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BRCA-targeting drug olaparib could offer hope for women with advanced breast cancer with inherited mutation

27
Feb
2017

AstraZeneca has issued a statement saying a phase III trial of the ovarian cancer drug olaparib significantly delayed progression of advanced breast cancer in women with BRCA mutations. But what does this news mean for patients?

Posted on 27 February, 2017 by Dr Claire Hastings

Breast cancer cells stained for DNA (red), NFkB (green), and a reactive oxygen species probe (blue). Julia Sero  the ICR, 2011

Breast cancer cells stained for DNA (red), NFkB (green), and a reactive oxygen species probe (blue) (photo: Julia Sero/the ICR)

We now know about a large number of genes linked to cancer, but none are more famous than the genes BRCA1 and BRCA2. Mutations in the DNA sequence of these genes can significantly increase a person’s risk of several cancers – most notably breast and ovarian cancer.

But there has been a major treatment breakthrough for cancer patients with BRCA mutations in the last few years. A new family of drugs called PARP inhibitors can kill cancer cells with faulty BRCA genes, while leaving healthy cells alone.

One such drug, olaparib, was approved on the NHS for patients with advanced ovarian cancer who carry BRCA mutations, after a phase II clinical trial showed the drug delayed progression for 8.4 months. 

The pharmaceutical company AstraZeneca issued a statement this week saying that an international phase III clinical trial shows that olaparib also significantly delayed progression of breast cancer for longer than standard chemotherapies.

This is potentially exciting news for patients, and also for us here at The Institute of Cancer Research in London. It was 20 years of research carried out here that underpinned the development of olaparib as the world’s first licensed treatment targeted against an inherited genetic fault.

How it works

Professor Alan Ashworth, a former Chief Executive of the ICR, Professor Andrew Tutt, Director of the Breast Cancer Now Research Centre at the ICR, and colleagues discovered that the protein produced by the BRCA2 gene plays a key role in repairing DNA. This means cancers with BRCA mutations are particularly vulnerable to DNA damage.  

Some years later, Professors Ashworth, Tutt and ICR Team Leader Dr Chris Lord were able to show in the laboratory that you could target this weakness, using drugs called PARP inhibitors to cause breaks in DNA that BRCA-defective tumours struggle to repair. Using PARP inhibitors, such as olaparib, caused BRCA defective tumour cells, but not normal cells, to die.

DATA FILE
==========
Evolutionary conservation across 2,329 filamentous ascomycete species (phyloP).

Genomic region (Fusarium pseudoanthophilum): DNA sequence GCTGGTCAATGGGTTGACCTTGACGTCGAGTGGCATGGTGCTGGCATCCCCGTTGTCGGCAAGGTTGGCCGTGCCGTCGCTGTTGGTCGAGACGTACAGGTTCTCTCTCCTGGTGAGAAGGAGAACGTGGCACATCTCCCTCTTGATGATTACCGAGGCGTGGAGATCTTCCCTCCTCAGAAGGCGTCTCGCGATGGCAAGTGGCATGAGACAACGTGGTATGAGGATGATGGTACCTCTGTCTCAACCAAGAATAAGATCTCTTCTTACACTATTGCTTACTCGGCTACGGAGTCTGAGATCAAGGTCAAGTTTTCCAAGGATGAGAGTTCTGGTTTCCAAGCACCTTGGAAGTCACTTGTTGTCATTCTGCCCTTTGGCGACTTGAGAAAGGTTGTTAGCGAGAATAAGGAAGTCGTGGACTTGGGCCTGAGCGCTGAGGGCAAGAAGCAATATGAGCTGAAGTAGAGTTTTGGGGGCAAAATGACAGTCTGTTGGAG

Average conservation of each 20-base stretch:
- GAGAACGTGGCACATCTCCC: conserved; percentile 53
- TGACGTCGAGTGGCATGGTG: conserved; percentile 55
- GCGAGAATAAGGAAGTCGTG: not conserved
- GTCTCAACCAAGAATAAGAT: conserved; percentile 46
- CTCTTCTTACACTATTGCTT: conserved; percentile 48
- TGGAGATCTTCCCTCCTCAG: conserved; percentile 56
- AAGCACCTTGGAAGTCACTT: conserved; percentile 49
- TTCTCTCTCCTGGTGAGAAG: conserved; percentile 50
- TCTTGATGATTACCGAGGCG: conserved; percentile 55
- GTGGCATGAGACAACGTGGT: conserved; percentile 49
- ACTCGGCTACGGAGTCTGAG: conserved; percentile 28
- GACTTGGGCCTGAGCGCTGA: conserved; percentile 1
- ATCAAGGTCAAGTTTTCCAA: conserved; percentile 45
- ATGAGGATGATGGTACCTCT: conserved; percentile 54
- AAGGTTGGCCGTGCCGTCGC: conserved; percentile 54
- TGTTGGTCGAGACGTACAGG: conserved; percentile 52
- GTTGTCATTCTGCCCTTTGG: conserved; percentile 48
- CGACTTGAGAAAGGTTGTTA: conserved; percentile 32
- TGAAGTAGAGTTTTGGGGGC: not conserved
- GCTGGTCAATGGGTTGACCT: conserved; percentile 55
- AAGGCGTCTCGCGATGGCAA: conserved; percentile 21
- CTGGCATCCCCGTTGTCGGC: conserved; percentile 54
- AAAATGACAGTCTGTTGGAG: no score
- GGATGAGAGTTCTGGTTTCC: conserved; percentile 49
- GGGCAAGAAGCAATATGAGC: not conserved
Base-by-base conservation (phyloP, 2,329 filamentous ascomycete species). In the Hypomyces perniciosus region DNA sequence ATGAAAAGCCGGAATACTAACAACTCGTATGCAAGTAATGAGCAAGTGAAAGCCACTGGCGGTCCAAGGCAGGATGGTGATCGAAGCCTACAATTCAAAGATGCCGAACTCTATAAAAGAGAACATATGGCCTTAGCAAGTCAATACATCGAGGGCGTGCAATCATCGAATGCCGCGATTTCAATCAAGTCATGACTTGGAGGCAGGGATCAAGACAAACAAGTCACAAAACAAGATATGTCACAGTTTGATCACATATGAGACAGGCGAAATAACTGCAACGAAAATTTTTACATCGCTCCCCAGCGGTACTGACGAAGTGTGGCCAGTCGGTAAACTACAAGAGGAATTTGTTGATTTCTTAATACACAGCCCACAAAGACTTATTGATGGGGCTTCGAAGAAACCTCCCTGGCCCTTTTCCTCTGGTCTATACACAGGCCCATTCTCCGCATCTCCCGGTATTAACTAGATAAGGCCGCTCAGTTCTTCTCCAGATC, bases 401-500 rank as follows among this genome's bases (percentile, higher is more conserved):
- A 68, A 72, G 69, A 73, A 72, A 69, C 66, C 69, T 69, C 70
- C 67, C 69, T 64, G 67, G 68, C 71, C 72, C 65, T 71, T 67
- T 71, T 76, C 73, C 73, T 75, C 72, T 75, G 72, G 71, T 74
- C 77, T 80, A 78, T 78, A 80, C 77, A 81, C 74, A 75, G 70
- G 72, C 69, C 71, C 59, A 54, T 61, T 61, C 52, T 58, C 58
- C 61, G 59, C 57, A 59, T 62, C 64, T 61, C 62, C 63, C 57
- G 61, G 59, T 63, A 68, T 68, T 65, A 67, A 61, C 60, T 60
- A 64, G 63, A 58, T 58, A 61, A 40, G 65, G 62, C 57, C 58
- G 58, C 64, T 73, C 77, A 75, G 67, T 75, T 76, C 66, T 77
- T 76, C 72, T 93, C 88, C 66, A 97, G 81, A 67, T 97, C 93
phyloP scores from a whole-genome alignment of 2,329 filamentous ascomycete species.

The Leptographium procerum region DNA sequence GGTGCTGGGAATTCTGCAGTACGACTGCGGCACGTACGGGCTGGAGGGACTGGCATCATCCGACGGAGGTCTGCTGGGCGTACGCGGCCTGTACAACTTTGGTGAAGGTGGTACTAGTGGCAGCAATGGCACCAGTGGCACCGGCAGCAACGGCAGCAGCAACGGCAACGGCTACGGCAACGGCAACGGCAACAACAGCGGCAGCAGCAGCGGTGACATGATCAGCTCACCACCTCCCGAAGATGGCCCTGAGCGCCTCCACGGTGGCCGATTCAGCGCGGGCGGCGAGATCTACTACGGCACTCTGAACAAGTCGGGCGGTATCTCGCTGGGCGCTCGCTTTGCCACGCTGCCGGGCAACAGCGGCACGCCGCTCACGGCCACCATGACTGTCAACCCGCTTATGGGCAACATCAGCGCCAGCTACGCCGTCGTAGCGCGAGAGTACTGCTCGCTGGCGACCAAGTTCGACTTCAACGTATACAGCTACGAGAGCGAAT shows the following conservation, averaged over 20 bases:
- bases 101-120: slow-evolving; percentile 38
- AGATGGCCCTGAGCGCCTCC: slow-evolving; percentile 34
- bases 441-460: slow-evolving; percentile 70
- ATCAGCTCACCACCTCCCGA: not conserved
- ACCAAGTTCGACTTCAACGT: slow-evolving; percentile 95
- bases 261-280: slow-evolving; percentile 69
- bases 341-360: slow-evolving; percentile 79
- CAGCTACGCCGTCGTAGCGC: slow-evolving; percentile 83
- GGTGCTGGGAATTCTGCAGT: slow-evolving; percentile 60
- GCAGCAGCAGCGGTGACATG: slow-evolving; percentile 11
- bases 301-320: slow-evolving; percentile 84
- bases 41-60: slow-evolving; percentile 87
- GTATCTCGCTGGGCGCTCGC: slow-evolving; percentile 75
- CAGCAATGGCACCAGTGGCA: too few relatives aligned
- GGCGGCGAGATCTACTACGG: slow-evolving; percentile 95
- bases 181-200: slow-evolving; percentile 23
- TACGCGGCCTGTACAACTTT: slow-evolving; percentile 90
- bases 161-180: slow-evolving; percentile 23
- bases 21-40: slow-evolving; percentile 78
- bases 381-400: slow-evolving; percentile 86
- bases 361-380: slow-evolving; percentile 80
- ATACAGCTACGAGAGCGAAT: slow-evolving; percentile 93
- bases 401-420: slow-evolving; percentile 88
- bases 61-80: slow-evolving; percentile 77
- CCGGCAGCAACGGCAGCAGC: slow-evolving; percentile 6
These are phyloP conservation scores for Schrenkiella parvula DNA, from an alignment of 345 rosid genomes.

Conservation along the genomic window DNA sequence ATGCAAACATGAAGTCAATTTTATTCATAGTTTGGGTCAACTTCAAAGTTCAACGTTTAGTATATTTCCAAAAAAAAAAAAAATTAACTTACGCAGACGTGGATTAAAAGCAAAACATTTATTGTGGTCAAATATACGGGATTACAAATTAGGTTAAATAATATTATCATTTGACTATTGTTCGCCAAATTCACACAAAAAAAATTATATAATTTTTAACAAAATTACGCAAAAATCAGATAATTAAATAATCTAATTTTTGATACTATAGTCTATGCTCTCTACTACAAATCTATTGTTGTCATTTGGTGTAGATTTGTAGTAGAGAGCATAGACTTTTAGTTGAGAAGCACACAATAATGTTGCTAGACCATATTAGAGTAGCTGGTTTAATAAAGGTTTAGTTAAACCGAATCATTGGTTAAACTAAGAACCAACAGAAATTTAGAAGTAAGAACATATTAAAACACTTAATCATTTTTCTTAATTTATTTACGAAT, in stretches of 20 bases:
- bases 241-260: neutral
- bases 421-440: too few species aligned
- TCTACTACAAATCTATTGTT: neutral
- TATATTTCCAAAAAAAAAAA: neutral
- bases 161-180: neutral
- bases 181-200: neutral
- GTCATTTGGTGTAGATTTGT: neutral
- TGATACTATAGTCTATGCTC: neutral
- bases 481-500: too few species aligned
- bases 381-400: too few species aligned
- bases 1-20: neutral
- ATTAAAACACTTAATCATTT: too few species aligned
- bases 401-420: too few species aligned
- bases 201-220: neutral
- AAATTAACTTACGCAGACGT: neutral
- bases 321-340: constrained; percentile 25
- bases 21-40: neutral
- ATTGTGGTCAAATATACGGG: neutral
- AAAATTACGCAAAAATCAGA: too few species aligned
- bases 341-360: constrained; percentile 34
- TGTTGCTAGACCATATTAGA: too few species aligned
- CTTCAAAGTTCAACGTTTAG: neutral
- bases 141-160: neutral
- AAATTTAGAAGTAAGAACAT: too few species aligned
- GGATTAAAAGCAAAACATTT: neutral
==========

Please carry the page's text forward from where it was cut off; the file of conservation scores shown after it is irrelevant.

And these results translated into the clinic, where phase I trials of the PARP inhibitor olaparib – designed and led by ICR Professors Johann de Bono, Tutt and Stan Kaye at the ICR and The Royal Marsden NHS Foundation Trust – found that olaparib was effective against tumours with BRCA1 or BRCA2 mutations, and had fewer side-effects than many traditional chemotherapies.

What about breast cancer?

AstraZeneca issued a statement this week says that an international phase III clinical trial of 302 patients shows reached its trial ‘end point’ – its measure of success – by showing olaparib significantly delayed progression in women with breast cancer.

However, the detailed trial data has no yet been published and is not expected to be presented until later in the year. The data will then need to be reviewed by regulatory bodies in Europe and the US before it can be made available to patients.

Commenting on the announcement, Professor Tutt, said: “While we await the presentation of the detailed results of this study, it is exciting news that the BRCA mutation-targeting drug olaparib appears to delay progression of metastatic breast cancer in women who have inherited BRCA1 and BRCA2 mutations.

“Olaparib is already available for advanced ovarian cancer, and was the first drug to be approved that is directed against an inherited genetic mutation. This drug’s development was underpinned by science carried out at the ICR, and exemplifies the benefits in understanding germline and tumour genetics as a way of personalising treatment for cancer.

“I look forward to the publication of the full trial results with great interest.”

Not just female cancers

What is also exciting is that the benefits of PARP inhibitors may stretch beyond ovarian and breast cancer, and even beyond patients with inherited BRCA mutations.

A phase II trial, led in the UK by Professor de Bono at the ICR and The Royal Marsden, found that olaparib was also effective in men with advanced prostate cancer who have mutations in genes involved in DNA repair within their tumours. Trials of olaparib are currently under investigation in clinical trials for cancers of the pancreas, stomach, brain and lung.

It will be a little while longer before patients with cancer, other than those with ovarian cancer, benefit from PARP inhibitors. But we hope that these drugs will live up to their promise and improve the lives of cancer patients worldwide.

Tags

Alan Ashworth breast cancer Johann de Bono PARP inhibitors Stan Kaye olaparib Breast Cancer Now andrew tutt
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